[0034] In the configuration shown, disk drive 22 may, for example, hold the operating system and other software. Other disk drives 24 comprise a database, such as an operational database.

[0035] To achieve high-throughput of record insertions into the database 24 while simultaneously allowing queries into the database, the database 24 includes a high-speed insert table 32 and a history table 30. New records are inserted into the insert table 32 whose architecture is designed for high-speed inserts. At certain intervals, this data is transferred to a slower but better indexed history (historical) table 30.

[0036] The Wrapper Application Architecture

[0037] In an embodiment of the present invention, a “wrapper” application encapsulates as much as possible of the configuration and tuning requirements of the database.

[0038] The wrapper application preferably integrates easily with CORBA, J2EE, and messaging technologies. Because integration technologies are usually customer-specific, the integration of the wrapper must also be easily extensible.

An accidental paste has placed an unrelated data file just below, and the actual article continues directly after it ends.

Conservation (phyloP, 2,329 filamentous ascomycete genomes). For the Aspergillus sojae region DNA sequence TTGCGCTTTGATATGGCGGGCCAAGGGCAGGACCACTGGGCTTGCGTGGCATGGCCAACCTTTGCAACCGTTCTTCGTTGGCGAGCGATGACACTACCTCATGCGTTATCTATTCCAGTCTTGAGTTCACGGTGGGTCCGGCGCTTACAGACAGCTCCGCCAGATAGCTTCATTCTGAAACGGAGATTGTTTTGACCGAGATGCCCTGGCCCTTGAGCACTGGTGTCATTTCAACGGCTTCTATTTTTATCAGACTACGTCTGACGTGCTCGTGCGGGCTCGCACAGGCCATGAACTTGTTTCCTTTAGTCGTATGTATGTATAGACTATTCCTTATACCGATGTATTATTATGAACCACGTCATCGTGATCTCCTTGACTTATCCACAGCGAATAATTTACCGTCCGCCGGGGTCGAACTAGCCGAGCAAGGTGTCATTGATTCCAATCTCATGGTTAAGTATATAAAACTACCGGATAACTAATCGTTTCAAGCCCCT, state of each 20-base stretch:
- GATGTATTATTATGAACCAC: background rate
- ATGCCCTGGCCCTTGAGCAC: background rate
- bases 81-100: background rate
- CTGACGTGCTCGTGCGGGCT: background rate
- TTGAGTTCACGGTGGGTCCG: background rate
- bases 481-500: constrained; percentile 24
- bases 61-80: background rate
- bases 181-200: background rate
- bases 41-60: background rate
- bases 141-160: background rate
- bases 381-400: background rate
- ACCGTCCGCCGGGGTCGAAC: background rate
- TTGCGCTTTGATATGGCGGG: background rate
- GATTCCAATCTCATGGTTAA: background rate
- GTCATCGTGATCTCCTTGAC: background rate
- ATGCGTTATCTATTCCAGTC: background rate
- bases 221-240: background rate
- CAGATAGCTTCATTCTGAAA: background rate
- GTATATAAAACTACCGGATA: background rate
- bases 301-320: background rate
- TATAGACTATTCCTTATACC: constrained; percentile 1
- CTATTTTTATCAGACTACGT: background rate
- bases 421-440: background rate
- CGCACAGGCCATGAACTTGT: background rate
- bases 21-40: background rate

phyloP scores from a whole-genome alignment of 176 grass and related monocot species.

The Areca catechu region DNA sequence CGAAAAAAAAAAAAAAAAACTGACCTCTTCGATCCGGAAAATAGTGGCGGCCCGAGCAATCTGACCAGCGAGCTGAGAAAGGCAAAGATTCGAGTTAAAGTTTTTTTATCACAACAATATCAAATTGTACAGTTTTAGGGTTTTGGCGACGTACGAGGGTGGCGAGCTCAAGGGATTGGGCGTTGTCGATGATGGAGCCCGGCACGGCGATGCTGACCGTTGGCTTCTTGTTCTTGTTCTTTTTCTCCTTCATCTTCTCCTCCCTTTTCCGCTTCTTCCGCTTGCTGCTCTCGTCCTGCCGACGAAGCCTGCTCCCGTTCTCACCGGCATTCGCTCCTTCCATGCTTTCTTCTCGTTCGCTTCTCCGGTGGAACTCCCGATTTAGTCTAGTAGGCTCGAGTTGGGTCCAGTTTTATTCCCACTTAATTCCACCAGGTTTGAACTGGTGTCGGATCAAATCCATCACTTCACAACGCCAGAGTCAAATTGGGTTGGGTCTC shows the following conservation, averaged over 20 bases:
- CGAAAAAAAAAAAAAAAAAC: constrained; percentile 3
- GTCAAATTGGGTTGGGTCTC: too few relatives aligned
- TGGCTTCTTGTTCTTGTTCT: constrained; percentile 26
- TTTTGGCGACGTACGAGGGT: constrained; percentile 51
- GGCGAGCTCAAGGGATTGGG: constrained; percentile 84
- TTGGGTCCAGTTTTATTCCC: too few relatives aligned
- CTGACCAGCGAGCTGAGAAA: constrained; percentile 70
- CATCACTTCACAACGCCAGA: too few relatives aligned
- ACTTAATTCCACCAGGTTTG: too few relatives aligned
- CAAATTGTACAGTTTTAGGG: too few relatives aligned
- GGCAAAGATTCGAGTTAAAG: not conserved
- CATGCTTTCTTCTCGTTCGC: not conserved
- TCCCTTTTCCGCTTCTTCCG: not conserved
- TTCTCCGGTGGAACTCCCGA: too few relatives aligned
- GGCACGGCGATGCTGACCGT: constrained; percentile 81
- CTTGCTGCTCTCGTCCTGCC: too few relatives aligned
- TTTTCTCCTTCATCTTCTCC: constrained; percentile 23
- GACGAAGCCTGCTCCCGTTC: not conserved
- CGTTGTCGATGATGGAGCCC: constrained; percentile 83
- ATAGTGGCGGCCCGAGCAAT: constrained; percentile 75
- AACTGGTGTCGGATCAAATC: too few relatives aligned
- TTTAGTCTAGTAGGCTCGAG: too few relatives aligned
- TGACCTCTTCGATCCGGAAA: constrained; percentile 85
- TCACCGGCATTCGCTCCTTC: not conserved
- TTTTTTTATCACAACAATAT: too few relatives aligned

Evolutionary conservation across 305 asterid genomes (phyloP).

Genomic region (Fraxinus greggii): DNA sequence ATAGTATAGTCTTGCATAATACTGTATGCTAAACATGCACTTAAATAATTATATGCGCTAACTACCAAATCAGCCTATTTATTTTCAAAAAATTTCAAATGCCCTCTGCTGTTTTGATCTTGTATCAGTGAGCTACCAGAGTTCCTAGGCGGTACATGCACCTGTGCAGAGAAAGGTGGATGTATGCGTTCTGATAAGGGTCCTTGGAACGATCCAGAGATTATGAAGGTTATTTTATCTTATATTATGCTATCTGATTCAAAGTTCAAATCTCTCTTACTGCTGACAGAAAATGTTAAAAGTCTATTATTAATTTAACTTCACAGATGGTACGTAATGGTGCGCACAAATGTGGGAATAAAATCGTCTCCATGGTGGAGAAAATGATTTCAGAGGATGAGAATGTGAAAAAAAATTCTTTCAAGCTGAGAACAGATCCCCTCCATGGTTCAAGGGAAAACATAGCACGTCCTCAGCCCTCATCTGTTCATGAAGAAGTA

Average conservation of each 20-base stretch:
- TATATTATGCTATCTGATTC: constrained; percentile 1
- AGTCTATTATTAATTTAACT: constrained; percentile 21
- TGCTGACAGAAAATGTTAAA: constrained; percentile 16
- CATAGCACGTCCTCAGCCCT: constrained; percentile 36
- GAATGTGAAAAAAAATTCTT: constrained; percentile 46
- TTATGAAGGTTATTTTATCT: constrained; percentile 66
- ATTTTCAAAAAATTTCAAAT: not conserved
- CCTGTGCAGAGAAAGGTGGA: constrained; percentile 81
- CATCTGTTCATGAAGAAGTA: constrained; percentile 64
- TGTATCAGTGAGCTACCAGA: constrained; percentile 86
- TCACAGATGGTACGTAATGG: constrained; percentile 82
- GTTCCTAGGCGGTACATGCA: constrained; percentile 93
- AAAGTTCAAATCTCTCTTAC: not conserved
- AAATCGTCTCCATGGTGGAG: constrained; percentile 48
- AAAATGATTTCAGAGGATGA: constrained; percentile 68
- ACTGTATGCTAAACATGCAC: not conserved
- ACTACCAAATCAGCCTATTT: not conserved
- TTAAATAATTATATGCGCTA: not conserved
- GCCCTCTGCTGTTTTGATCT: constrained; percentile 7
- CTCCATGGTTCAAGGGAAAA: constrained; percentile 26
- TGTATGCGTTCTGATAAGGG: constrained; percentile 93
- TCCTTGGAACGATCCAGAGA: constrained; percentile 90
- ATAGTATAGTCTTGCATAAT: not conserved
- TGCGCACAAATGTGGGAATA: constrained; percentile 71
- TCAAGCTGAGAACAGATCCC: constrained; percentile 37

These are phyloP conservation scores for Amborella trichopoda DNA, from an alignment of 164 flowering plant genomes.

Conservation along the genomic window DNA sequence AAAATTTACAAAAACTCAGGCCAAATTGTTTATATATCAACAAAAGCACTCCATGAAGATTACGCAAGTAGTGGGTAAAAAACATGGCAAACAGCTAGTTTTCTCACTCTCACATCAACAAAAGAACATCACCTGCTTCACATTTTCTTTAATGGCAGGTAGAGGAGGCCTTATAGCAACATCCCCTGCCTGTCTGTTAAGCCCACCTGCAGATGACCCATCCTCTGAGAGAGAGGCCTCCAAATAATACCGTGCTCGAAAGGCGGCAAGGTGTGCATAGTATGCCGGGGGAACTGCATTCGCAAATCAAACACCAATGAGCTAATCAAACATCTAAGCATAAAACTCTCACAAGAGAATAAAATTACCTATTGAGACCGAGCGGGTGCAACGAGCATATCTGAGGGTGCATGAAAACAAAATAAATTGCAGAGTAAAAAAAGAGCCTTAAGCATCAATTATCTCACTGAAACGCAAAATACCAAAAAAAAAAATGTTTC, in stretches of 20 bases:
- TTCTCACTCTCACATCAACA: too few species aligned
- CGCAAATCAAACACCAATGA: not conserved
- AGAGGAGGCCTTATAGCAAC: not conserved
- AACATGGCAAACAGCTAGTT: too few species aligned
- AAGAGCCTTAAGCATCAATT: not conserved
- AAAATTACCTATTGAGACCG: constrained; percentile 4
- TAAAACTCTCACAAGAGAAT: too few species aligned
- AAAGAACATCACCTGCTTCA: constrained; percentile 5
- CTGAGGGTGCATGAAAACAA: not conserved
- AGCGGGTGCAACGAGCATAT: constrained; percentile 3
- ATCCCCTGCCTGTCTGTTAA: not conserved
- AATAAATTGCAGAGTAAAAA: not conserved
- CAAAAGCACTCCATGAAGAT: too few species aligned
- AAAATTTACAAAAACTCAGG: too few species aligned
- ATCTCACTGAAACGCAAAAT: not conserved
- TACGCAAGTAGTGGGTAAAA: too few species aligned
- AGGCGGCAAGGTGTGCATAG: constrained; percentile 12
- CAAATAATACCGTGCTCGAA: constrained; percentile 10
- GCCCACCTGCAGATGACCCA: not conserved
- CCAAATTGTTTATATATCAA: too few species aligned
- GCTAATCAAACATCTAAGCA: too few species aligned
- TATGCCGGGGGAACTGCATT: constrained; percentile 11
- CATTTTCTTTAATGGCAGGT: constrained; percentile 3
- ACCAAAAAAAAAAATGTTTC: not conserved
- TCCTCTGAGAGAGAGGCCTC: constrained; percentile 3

[0039]FIG. 2 is a schematic diagram illustrating the layers of the wrapper architecture of an embodiment of the present invention.

[0040] At the highest level is the integration layer 42. The integration layer 42 receives update messages and determines the class of each update. This layer 42 also performs throttling. A throttler 44 may throttle transactions of different classes, depending on current conditions.

[0041] The filter layer 46 determines whether the data is acceptable for insertion into the table 32. The aggregation layer 48 batches records together, in the aggregation buffer 50, for batched inserts.

[0042] The router layer 52 routes transactions to the appropriate server.

[0043] The database handler layer 54 sends transactions to the database. A table exchange process 56 at this layer from time to time moves data from the insert table 32 to the historical data table 30 by exchanging pointers to partitions and sub-partitions of the two tables 30, 32 to sustain a high transaction insert rate.

[0044] The database call interface 58 such as the Oracle Call Interface, is the communications interface to the database. Finally, the database functions 60 are functions which are intrinsic to the database. The database call interface 58 and database functions 60 are not part of the wrapper application, but are shown for completeness.